I’ve been back in Melbourne for over three months now. In some ways it seems like merely days have passed since I boarded the plane home from Kuala Lumpur. In other ways it feels like forever.
I had a bunch of fears about coming back, and outlined some of them during the last week of my trip. Signing a lease on an apartment. Finding a job and then, worse, having to actually turn up to it every day. Most of all, trying to fit back in to a society whose values I don’t really share any longer. I knew it wasn’t going to be easy.
In some ways, though, I’ve actually really fallen on my feet. I found a contract job that runs through until the end of October and pays me more than I’m probably worth. I certainly don’t love it, and some days it takes all the energy I can muster to not scream “What the hell am I doing here?” and walk out the door, but it could be worse. At least the bank account is growing for the first time in over a year. Knowing there is an end date helps. A lot.
I was even luckier with my apartment – through a friend of a friend I managed to take over the existing lease on an awesome one bedroom place in a great location close to friends. It’s on a month by month basis – which strangely enough suits me down to the ground.
I knew that I’d need to have another trip of some sort booked as soon as possible, so I’ve done that. It’s only two and a half weeks in the US and Canada in June, but being able to hang out with some amazing people at the World Domination Summit in Portland and the TBEX travel writers conference in Vancouver the following weekend will be incredible. I’m totally looking forward to that already, even if it’s still a bit under three months away. I’m also busy working on plans for what next year’s travels will look like. Let’s just say there’s a lot of options.
So really, things have turned out as well as I could have hoped. I’ve got very lucky, and I truly appreciate that. Where I’m still struggling – a lot – is actually not the big things. It’s not the job, it’s not the apartment, it’s not even the lack of time I’m finding to work on all the things that really matter to me. It’s the little stuff.
When you’re on the road, finding like minded people is easy. Just look around you at the hostel bar. Smile at the girl with the big backpack looking lost on a street corner. Start chatting to the dude on the bus beside you who hasn’t showered for a week. When you’re travelling, lack of personal hygiene is a lifestyle choice. Back home it just means you’re a bum.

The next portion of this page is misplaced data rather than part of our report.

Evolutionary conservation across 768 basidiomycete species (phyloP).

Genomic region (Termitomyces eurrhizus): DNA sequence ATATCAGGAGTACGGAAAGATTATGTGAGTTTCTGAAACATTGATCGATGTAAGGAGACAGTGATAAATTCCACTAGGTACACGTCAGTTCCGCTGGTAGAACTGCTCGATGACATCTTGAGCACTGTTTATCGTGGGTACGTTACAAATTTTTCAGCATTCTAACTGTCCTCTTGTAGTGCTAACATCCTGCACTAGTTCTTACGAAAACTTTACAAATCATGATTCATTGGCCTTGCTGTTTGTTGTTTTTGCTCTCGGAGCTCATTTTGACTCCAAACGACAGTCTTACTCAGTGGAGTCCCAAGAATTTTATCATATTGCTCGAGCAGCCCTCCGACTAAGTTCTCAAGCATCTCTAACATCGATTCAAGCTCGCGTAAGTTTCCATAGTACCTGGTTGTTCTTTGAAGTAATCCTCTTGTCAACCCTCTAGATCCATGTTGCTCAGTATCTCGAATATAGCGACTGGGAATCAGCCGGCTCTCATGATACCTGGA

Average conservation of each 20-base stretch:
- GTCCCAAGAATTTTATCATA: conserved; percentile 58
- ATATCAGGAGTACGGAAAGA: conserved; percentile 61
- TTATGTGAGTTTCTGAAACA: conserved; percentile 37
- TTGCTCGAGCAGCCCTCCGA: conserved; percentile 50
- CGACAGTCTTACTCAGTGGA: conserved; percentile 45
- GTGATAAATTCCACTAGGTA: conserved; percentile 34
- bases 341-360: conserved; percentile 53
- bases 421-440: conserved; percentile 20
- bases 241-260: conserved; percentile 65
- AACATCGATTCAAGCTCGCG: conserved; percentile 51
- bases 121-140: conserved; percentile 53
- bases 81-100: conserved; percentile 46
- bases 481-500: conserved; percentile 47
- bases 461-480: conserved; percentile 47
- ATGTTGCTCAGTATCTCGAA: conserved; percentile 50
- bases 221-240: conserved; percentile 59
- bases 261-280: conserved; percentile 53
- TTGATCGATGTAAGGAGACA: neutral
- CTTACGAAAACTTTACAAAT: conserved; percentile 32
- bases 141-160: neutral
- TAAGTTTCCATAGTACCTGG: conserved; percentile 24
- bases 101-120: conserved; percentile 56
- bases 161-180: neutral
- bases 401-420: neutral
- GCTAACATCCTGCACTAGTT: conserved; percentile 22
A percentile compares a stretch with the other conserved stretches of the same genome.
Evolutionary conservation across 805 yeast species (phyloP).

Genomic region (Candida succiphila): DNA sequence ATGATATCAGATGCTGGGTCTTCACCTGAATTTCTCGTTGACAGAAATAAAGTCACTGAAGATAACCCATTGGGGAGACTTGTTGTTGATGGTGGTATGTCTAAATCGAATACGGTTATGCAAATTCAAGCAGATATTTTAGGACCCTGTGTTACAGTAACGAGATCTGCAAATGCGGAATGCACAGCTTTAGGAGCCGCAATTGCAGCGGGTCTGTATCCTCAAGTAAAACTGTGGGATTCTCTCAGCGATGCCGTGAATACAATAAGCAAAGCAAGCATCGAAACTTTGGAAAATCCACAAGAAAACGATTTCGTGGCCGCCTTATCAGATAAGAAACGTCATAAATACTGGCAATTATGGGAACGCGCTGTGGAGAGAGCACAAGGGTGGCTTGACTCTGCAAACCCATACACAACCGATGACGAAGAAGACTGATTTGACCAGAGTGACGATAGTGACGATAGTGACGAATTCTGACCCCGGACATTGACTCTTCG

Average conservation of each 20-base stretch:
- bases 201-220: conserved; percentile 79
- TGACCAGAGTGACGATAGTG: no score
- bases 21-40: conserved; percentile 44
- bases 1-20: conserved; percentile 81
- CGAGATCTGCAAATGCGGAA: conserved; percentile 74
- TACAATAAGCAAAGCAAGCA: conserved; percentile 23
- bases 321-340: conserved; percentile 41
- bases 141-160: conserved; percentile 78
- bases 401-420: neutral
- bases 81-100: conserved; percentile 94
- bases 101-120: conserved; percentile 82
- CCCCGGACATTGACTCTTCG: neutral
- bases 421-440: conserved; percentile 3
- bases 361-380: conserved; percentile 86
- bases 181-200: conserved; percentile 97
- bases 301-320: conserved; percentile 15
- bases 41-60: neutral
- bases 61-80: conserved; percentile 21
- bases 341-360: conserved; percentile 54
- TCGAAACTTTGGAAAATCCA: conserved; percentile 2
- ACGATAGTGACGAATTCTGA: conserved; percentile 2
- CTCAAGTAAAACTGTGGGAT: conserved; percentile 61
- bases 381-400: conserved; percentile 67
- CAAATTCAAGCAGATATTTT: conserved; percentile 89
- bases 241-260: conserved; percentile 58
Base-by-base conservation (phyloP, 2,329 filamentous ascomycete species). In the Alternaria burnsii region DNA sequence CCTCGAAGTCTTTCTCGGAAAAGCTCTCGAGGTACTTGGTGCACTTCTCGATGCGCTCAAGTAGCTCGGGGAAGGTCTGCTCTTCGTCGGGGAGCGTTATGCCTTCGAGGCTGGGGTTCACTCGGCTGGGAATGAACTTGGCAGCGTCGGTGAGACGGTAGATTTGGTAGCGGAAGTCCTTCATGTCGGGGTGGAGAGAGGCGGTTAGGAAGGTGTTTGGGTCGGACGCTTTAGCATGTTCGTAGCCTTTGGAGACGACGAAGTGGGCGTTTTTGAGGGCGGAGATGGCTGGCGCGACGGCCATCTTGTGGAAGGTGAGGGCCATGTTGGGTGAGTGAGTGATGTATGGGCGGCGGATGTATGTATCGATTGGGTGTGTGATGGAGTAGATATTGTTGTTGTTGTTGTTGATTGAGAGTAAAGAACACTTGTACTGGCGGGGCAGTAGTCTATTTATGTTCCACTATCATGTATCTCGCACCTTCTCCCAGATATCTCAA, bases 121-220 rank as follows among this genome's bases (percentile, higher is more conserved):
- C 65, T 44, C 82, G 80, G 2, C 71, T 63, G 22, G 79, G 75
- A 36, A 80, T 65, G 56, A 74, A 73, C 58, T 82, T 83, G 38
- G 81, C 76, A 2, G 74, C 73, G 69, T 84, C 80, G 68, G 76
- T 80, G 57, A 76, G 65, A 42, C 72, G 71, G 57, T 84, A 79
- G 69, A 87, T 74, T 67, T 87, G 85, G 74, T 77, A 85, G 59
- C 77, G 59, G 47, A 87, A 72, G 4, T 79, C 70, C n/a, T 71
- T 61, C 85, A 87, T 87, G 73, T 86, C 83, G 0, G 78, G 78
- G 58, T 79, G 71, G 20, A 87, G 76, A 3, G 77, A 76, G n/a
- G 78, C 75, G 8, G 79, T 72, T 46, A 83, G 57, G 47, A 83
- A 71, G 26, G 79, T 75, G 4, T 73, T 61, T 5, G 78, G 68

I’ve found it really hard to find new people who understand my supposedly unusual lifestyle. Not my awesome family and friends – they already understand my oddities, or are at least too polite to comment on them any more. Anybody else, though? The minute I mention what I was doing last year, and the fact I’d like to make that lifestyle a permanent one, their eyes just glaze over. Apparently it’s just too far outside their frame of reference. When I tell them that it took me three weeks to bother plugging in my television in my new apartment, and that I have no idea what is happening in the State Religion (ie, Australian Rules Football), they quickly end the conversation and wander away. It’s official, I’m a freak.
Something else that I’ve noticed is the insidious changes that are trying to work their way into my brain now that I’m back in the presence of mainstream Western society. Now that I’m earning again, the incessant clamouring of retailers desperate to help me part with my money is harder to resist. I’m still not buying useless shit, but I find myself thinking less about the things I do purchase than I would like. Especially beer. I paid over ten bucks for a pint the other day because it was some funky new boutique brew. Seriously, what the hell? That’s five big bottles of Beer Lao right there. Which, come to think of it, tastes a damn sight better anyway. Sigh.
As an example of how bad it’s got, I even found myself pondering the other day whether I’d consider extending my contract for six months if that was an option in November. Bear in mind this is from the person who was having a panic attack at the mere idea of returning temporarily to the cubicle a few months ago. It would probably make financial sense given the scope of my travel plans for next year, but still. Wow. Madness. I know that time would be much better spent working on my own micro-business ideas than working for someone else despite the lack of paycheque involved, but it took quite an effort of will to remember it.
So all in all – well, it’s been an interesting return to society. I was going to say return to normality, but thankfully it doesn’t feel normal yet. I hope it never does. Writing this blog helps a lot with that, as has the continual engagement with and encouragement from the wonderful other travellers I’ve met in the last twelve months. I’m hoping that will only continue at the conferences in June.
Will I still feel the same after another few months here, slogging through 50+ hours a week in the cubicle over the coming winter? Hard to say. I can only hope so. Not letting this dream die is the most important thing in my life right now, and I’ll be doing everything I possibly can to keep it that way.
I’ll let you know how that goes.